<iframe src="https://www.googletagmanager.com/ns.html?id=GTM-MH5676" height="0" width="0" style="display:none;visibility:hidden"></iframe>How to fix a dripping tap | Local Heroes

How to fix a dripping tap

Posted on 8/14/2018

Drip, drip, drip, drip. It’s a sound that can drive you mad. There’s few things more annoying than a tap that won’t stop dripping, and the knowledge that you may be wasting precious water only adds further anxiety to the situation. If you want to know how to fix a dripping tap and give yourself peace of mind, then read on for the Local Heroes guide on how to fix a dripping tap.

Why do I need to fix it?

If you’re wondering why you need to bother fixing a tap then there are a few reasons that you should consider that may just change your mind. Did you know that over the course of one year the average leaky tap has the potential to waste over 20,000 litres of water - that’s right, 20,000.

Not only is this absolutely terrible for the environment and the planet as a whole, but it could also be costing you as much as £100 depending on your water provider.

The average leaky tap can waste over 20,000 litres of water a year

Fixing your tap will take you approximately an hour, so £100 for an hour’s work isn’t too bad, now is it? Especially when you consider that if you have one leaky tap, you’ve probably got a few others in your house too, the costs quickly start to add up. And as a bonus you’ll finally put a stop to that awful dripping sound.

Why is it leaking?

The first thing you’ll need to figure out is what exactly the problem is, why is your tap constantly dripping? Well, there are a number of different reasons that could be causing the incessant dripping, including a damaged cartridge (the part of the tap that controls flow and temperature), issues with the pipes such as corrosion or damage, the water pressure may be too high, or the seat tap (where the spout meets the tap) may be corroded or worn out.

A dripping tap could be caused by a damaged cartridge, corroded pipes or too high water pressure

Some of these problems may be beyond your skill but we’ll take a look at the simple method for fixing a leaking tap. If you’re still at a loss after that, then why not hire one of the many Local Heroes professionals in your area?

What do I need?

Picture of screwdrivers and adjustable spanner You should be able to fix the dripping tap without specialist tools

Before you get started, let’s take a quick look at the kind of equipment you’ll need to start the job of fixing a leaky tap. Luckily there is nothing too extravagant here and if you already have a decent tool set then you should be able to get cracking right away.

The right tools you'll need for the average tap repair job include a flathead or Phillips screwdriver (best to have both just in case), an adjustable spanner, and you will most likely need a replacement cartridge.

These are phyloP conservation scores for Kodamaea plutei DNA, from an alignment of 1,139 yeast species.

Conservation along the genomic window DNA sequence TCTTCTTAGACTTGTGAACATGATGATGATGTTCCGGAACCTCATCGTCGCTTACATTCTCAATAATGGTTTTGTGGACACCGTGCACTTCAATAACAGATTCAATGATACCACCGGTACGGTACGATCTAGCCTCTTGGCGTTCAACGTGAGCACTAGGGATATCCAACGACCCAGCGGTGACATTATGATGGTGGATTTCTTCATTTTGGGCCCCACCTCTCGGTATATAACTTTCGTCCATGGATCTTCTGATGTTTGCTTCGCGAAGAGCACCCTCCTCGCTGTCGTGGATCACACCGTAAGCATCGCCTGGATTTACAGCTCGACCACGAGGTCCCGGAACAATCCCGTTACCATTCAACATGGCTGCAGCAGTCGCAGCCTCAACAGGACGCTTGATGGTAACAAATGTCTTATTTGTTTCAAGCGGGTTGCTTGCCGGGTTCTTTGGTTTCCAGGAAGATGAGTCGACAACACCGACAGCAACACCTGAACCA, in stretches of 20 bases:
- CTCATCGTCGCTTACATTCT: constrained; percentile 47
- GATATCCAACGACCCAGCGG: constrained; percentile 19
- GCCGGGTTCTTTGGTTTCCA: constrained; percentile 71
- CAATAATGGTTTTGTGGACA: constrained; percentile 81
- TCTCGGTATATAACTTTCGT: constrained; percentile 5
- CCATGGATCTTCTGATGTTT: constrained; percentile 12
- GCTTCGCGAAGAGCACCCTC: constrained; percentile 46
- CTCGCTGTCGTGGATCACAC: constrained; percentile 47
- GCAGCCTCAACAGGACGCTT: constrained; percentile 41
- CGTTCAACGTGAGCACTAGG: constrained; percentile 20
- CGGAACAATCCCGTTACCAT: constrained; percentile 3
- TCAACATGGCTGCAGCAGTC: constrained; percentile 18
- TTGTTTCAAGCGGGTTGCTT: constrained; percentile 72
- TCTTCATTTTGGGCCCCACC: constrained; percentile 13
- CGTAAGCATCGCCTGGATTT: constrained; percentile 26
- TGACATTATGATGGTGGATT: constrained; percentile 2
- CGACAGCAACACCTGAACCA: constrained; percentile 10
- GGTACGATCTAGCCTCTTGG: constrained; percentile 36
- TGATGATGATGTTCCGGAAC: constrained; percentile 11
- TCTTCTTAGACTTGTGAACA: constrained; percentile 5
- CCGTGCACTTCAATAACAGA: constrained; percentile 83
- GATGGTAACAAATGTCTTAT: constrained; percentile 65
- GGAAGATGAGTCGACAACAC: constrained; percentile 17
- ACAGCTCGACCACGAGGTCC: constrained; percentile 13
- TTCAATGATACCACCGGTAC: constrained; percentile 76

None of these items should prove too difficult to find, and if you do need to run out and buy some tools, they will all be relatively cheap and available to use on lots of other jobs. Think of it as an investment.

The best course of action is often to simply replace the tap cartridge

Depending on what needs to be replaced you may need to purchase a new ceramic disk/rubber washer/the O-ring all of which make up a washer cartridge. However, it’s probably easier and more worth your while just to replace the whole thing, and a new cartridge will only cost you between £10 and £20.

How do I fix it?

A picture of an undercounter stopcock Ensure your water supply is disconnected and the tap is drained before removal

So, how do you actually fix the tap? Right off the bat, you’re going to want to turn the water off at the stopcock. Stopcocks are usually found in your kitchen, below the sink unit.  

However, in some houses the stopcock is found in a front or back hall or in a larder unit beside the sink unit. Once this is done, run the tap again to release any excess water still in the pipes.

Just as a quick word of warning, because you’re going to be working with small screws, it’s definitely worth putting the plug in the sink so that none of those screws escape down the drain.

Next, you’re going to need to get inside the actual tap. This varies in difficulty, typically because you’ll have to remove the ornamental handle that you’ve installed and then unscrew the part holding the tap together. Some handles will come off easily and can be unscrewed by hand but some may require the use of a screwdriver.

Put the plug in the sink before unscrewing any screws

If you can remember how yours works then great, if not, it might worth looking for the instructions.

Once you’ve removed all of the outerwear of the tap, look for the hexagonal nut and unscrew it with the adjustable spanner. Make sure you don’t force it, and keep a tight hold of the base, otherwise you risk damaging the pipes and that’s a whole other problem that will need to be fixed.

Do no force the removal of the tap's outerwear - this can damage the pipes

Now that you’ve found the problem area, there could be three things that need to be changed depending on what’s broken. However, as we said earlier, it might be worth replacing all of them at once to save you the job later on. In either case, replace the ceramic disk/the rubber washer/the O-ring, all of which should be visible to you now.

Once you’ve replace the part, or the entire cartridge by screwing the replacement into the exact spot you found the original, all you need to do is put the tap back together and ensure everything is locked up tight. Voila, you’ve just saved yourself money and given yourself peace of mind.

Ensure everything is reassembled correctly to avoid further issues

This relatively painless process is easy enough to replicate on just about any tap in your home, so if you’re looking to save some money then why not get the rest of the house done too!

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